Do You Have to Force Your Child to go for Visitation? By Amy A. Edwards The courts assume it is almost always in a child’s best interest to spend time with both parents, even if a child isn’t getting along with a parent. If there is no agreement, a parent can file a custody case and reach an agreement in custody mediation, or have the judge enter an order that will include a visitation schedule. This article applies to cases in which parents have a child custody order.  Cases that involve violence, substance abuse or serious dangers to children are outside of the scope of this article. Enforcing Visitation Orders: Contempt If the parent believes the other parent is willfully violating the order, he or she can file a motion to hold the other parent in civil or criminal contempt of court. Depending on circumstances, a judge has the authority to impose fines, make the other parent pay attorney’s fees, or in drastic cases, incarcerate the parent.  The key is whether the parent is intentionally violating the order, which requires an answer to the question of what is reasonable for a parent to do in those circumstances. What is Willful Violation of the Order? Judges decide whether parents intentionally violate orders on a case-by-case basis. In assessing the problem, consider whether there is a different reason for the friction. In the midst of a divorce or breakup between parents, a child might become estranged with a parent that he or she perceives did something bad. Sometimes, children play one parent against the other, taking advantage of the difficulty parents have in trying to co-parent. Parents who use the child to communicate between them not only put their child in the middle; they inadvertently set themselves up for this tactic. A parent’s willful violation of an order is almost always shown by a pattern of behavior.  A few examples include failing to have a child packed and ready for visitation, not bringing a child back to the other parent as scheduled, intentionally scheduling other events during the other parent’s visitation, or “canceling” visits and making no effort to schedule make-up the time.  Most orders require that neither party speak badly about the other parent in front of the child. Discouraging the child from going with the other parent by doing that is also a willful violation. What Are the Parent’s Obligations? Frustratingly, North Carolina gives us no clear answers to the question of what a parent is expected to do when the child refuses to go with the other parent.  At a minimum, parents must communicate with each other about the problem to determine if they can figure out a remedy. If the case reaches the courtroom, the judge will expect both parents to honestly communicate with each other and make reasonable efforts to carry out visitation.  The younger the child, the more a parent will be expected to do. After all, it is difficult to stuff a 15-year-old into the car.  But the court would probably expect a parent to place a 4-year-old into the car.  Judges usually don’t think children should have the ability to dictate what they will and won’t do.  They do expect parents to act like parents. What Should Parents Do? My advice to parents...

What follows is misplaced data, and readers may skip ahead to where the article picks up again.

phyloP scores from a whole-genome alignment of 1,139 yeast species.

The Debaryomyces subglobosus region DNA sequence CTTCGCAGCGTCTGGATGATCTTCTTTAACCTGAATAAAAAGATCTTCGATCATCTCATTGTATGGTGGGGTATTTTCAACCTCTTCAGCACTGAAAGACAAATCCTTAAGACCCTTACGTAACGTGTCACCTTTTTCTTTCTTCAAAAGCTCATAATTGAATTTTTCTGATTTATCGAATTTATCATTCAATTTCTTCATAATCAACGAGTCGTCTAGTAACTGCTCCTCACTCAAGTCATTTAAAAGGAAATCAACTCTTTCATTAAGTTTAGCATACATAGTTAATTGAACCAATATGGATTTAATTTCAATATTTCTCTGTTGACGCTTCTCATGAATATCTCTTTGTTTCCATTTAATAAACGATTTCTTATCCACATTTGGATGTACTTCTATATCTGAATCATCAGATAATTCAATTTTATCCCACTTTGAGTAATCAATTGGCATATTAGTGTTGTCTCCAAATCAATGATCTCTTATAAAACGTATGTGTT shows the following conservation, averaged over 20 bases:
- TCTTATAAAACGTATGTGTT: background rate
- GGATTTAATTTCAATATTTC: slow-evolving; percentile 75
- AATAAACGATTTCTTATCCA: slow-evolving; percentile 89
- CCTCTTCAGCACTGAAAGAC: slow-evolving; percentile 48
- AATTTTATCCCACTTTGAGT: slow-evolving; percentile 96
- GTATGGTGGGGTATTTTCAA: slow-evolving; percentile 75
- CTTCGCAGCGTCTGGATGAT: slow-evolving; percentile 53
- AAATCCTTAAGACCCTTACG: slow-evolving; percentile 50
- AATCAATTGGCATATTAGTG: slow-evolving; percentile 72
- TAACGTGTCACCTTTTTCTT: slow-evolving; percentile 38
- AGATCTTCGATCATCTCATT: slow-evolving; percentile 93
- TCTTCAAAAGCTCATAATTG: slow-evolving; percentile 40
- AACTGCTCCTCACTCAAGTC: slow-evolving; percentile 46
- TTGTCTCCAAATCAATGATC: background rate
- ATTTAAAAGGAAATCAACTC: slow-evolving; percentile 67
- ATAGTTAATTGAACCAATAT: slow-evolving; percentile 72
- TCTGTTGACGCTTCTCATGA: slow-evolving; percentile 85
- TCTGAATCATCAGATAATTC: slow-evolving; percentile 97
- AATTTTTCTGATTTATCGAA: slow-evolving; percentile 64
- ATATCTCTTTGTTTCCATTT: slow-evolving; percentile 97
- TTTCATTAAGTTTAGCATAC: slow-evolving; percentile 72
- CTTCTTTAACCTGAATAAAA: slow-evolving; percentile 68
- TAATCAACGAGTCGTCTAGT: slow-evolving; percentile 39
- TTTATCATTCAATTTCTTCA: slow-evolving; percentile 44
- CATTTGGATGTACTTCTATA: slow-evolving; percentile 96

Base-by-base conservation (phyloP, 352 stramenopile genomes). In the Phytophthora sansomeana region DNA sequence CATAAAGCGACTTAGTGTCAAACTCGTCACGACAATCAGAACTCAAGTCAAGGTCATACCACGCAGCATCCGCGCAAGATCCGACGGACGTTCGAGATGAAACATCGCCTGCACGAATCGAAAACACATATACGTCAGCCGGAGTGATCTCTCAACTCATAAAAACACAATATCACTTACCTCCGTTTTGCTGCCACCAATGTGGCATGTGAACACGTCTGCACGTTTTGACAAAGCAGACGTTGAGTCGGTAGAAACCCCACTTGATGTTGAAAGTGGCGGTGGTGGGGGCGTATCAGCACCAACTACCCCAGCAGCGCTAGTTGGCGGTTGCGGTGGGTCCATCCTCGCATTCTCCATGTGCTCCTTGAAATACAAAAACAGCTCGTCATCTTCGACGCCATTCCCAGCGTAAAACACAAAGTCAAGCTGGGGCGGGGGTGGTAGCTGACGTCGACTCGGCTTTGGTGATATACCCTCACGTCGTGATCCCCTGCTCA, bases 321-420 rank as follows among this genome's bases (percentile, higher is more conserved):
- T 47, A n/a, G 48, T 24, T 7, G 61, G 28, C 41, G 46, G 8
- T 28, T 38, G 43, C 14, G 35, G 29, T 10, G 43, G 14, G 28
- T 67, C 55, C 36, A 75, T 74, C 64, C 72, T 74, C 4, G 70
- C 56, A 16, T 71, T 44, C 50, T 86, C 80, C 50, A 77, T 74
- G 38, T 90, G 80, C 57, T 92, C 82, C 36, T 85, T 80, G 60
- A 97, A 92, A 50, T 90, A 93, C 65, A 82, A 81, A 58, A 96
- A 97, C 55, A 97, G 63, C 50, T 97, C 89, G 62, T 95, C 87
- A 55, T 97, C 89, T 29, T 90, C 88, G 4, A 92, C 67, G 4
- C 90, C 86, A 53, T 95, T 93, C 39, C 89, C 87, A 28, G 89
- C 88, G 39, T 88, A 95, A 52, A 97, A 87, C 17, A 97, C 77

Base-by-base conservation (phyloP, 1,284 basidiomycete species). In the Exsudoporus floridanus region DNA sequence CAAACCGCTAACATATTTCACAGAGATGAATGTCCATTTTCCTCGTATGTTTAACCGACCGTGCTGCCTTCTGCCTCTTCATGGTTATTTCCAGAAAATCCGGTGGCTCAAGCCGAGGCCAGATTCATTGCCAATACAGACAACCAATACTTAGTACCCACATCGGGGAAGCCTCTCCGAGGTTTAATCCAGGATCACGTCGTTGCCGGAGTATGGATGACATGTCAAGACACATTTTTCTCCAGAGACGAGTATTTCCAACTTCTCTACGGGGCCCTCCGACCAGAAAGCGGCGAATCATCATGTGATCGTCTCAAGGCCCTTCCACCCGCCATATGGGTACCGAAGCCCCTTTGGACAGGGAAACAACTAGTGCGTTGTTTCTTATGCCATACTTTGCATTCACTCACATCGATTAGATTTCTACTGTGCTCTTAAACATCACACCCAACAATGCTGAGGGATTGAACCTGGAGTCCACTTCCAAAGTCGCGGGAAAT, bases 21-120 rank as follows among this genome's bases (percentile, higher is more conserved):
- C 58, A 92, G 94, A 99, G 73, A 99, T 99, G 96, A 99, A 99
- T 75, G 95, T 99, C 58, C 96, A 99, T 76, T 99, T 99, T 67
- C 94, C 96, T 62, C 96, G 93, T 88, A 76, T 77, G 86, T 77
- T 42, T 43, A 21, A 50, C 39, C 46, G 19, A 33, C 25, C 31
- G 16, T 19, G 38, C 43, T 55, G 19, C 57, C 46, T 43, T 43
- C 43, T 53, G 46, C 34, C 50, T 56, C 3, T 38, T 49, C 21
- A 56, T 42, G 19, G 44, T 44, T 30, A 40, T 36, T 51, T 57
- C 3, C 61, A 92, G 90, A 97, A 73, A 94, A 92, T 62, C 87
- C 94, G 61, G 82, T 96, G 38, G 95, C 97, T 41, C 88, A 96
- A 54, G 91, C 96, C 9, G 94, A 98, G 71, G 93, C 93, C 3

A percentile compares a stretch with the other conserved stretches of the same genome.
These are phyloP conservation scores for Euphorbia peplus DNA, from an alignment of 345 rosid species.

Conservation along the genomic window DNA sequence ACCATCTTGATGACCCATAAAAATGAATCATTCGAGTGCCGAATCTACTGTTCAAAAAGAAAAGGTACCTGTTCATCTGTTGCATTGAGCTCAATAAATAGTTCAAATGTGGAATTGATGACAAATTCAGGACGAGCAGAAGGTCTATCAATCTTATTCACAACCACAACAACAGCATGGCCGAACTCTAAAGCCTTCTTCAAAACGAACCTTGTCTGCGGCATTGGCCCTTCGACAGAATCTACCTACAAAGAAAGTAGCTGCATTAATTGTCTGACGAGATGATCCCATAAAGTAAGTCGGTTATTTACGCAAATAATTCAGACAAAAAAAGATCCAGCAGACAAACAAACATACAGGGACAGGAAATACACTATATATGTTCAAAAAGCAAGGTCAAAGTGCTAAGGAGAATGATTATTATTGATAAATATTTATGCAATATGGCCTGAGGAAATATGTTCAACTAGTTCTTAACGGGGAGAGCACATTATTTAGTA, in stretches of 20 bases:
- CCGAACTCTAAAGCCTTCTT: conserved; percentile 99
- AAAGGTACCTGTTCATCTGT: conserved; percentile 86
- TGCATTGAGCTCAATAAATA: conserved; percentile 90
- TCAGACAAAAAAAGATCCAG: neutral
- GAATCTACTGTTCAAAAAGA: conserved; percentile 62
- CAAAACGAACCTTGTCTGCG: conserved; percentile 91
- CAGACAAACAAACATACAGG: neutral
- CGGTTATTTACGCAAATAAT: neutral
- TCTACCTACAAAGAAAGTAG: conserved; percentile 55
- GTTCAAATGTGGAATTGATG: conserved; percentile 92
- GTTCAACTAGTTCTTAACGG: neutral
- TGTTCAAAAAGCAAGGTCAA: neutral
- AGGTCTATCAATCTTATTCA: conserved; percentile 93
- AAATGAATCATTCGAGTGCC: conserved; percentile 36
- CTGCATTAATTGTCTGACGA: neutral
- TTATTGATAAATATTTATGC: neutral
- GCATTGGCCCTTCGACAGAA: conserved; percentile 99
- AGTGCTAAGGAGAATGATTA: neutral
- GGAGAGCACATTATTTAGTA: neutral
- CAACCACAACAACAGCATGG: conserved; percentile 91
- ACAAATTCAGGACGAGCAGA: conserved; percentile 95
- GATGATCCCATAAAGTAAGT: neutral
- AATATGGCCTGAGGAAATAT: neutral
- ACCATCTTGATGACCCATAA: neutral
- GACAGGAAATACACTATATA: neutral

read more

North Carolina Family Law Glossary

Posted by on Sep 21, 2019 in Blog, Court, Family Law, Resources | 0 comments

North Carolina Family Law Glossary